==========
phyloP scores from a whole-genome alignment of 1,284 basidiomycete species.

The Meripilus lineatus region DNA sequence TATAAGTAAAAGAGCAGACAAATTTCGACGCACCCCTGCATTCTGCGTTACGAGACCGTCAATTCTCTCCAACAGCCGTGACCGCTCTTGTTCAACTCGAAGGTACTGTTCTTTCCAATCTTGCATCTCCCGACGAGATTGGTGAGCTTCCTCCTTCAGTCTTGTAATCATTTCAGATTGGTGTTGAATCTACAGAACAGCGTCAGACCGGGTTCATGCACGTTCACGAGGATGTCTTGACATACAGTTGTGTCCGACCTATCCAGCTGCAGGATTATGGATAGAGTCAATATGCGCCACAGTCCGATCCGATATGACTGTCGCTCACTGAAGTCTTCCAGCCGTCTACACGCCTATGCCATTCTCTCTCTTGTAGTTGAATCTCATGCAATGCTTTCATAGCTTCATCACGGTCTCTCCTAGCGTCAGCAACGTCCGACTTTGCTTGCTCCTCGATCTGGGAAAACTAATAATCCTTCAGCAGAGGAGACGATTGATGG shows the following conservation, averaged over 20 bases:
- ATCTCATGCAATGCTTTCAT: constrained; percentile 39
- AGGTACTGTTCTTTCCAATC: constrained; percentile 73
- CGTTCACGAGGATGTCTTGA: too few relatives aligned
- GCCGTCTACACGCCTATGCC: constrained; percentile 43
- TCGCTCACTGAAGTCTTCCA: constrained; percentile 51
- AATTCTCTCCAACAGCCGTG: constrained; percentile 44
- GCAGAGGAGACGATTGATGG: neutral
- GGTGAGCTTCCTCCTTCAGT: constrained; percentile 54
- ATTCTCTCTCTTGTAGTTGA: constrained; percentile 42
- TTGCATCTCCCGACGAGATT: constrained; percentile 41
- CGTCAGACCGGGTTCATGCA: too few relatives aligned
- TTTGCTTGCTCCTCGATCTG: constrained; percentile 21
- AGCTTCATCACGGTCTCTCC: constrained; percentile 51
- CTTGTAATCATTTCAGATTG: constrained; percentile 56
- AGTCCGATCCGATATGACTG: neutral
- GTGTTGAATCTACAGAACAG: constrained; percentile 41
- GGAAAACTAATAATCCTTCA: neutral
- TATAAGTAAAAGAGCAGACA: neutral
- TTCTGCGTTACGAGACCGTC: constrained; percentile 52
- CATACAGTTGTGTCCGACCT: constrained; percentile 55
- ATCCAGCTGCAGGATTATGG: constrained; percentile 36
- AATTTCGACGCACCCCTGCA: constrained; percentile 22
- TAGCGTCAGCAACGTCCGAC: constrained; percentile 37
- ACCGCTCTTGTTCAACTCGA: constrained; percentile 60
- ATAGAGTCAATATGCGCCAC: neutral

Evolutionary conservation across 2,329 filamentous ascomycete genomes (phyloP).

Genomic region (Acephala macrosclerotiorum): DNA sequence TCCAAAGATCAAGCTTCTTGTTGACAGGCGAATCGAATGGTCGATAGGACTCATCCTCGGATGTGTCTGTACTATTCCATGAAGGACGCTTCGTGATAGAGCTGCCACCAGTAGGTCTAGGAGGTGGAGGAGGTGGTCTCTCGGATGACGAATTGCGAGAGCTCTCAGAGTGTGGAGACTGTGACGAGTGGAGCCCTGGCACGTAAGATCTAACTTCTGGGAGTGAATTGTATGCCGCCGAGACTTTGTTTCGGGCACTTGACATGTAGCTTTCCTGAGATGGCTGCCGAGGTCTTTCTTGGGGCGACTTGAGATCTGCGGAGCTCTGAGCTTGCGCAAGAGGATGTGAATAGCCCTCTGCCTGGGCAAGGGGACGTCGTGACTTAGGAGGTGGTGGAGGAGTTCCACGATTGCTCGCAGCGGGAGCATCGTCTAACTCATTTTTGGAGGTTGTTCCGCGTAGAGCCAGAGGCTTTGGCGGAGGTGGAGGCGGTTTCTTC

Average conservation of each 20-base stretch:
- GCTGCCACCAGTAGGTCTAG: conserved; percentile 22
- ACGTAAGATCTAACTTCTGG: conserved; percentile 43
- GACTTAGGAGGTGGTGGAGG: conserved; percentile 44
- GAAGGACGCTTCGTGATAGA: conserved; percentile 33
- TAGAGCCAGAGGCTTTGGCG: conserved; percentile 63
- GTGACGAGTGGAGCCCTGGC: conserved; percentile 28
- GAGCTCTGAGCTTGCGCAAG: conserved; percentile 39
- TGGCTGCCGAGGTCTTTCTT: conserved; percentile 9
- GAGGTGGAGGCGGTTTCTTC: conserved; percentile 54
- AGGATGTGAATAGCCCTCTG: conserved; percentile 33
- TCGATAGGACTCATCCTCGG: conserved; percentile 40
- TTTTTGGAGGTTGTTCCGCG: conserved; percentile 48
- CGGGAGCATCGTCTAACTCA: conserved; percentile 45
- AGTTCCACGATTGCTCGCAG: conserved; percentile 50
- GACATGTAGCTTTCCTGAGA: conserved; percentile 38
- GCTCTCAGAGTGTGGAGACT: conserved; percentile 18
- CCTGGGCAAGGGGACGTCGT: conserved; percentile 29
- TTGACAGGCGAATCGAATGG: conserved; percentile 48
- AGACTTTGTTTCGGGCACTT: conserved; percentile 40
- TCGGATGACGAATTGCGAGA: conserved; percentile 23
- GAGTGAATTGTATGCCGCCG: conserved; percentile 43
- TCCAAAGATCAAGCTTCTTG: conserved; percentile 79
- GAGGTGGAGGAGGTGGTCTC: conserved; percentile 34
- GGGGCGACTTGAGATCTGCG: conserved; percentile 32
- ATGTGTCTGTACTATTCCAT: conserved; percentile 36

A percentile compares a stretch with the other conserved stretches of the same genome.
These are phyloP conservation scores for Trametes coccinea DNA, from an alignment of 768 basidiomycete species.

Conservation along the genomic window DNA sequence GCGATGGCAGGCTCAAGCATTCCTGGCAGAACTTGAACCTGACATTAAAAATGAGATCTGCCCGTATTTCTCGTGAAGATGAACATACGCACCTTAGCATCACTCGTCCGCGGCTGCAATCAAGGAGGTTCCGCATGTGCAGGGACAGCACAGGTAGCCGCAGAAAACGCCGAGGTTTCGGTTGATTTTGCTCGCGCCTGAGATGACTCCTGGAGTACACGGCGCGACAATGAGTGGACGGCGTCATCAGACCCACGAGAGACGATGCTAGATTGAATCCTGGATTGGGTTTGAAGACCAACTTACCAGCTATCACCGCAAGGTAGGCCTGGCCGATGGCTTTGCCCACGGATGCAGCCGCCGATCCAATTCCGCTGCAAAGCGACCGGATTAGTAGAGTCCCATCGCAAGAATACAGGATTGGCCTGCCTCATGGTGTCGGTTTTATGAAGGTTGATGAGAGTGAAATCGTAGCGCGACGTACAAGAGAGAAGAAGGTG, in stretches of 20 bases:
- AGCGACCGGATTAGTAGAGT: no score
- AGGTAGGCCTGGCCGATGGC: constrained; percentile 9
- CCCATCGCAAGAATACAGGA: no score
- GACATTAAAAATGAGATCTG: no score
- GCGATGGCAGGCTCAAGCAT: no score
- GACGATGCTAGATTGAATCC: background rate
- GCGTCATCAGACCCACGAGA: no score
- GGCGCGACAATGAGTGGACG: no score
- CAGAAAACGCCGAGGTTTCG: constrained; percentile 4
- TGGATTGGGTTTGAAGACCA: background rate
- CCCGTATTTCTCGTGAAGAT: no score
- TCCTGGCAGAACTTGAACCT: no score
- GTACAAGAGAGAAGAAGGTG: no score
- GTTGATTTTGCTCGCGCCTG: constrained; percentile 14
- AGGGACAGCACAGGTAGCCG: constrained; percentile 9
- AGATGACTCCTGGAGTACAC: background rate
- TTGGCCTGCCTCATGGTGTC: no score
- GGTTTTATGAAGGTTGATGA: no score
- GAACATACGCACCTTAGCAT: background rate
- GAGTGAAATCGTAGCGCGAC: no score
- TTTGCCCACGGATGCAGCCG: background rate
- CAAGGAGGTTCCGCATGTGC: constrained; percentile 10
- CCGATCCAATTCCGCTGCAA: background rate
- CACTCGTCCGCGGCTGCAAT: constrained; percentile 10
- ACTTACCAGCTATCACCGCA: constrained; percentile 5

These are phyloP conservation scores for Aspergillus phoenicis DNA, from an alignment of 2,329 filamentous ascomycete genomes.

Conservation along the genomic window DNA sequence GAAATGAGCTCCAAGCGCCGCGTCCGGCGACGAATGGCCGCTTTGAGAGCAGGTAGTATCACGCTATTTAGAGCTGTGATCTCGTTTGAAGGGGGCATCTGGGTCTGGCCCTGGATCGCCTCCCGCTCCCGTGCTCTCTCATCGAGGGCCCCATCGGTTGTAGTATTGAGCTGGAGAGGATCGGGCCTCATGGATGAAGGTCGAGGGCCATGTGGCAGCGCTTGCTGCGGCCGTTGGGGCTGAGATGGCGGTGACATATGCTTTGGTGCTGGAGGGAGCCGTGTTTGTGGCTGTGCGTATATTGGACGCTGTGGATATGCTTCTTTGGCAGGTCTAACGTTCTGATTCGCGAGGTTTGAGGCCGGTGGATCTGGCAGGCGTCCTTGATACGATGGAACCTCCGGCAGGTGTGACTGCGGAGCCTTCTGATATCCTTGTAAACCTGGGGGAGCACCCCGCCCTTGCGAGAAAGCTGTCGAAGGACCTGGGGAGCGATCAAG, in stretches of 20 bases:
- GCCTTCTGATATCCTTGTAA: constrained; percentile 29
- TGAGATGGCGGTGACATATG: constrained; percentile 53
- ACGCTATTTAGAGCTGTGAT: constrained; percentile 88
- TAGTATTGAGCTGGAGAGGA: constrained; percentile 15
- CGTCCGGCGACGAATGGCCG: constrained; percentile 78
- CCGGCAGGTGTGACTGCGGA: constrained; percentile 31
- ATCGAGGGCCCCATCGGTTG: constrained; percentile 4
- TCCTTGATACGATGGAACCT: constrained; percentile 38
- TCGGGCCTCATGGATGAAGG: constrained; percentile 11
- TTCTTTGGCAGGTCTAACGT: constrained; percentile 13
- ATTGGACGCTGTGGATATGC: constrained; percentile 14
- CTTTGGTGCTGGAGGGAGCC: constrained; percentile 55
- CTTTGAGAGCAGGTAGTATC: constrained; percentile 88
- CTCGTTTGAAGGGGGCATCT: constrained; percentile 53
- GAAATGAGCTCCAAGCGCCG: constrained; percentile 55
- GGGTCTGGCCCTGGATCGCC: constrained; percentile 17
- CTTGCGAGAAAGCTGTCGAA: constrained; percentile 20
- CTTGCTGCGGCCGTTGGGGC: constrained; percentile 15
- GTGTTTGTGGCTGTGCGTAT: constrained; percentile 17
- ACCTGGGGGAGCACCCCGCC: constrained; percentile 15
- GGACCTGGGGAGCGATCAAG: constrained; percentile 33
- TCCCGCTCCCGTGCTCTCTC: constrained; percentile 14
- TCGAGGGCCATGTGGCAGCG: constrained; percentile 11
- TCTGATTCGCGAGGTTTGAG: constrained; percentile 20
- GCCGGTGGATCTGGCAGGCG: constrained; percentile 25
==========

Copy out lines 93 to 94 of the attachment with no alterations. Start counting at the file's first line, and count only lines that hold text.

- TCCTTGATACGATGGAACCT: constrained; percentile 38
- TCGGGCCTCATGGATGAAGG: constrained; percentile 11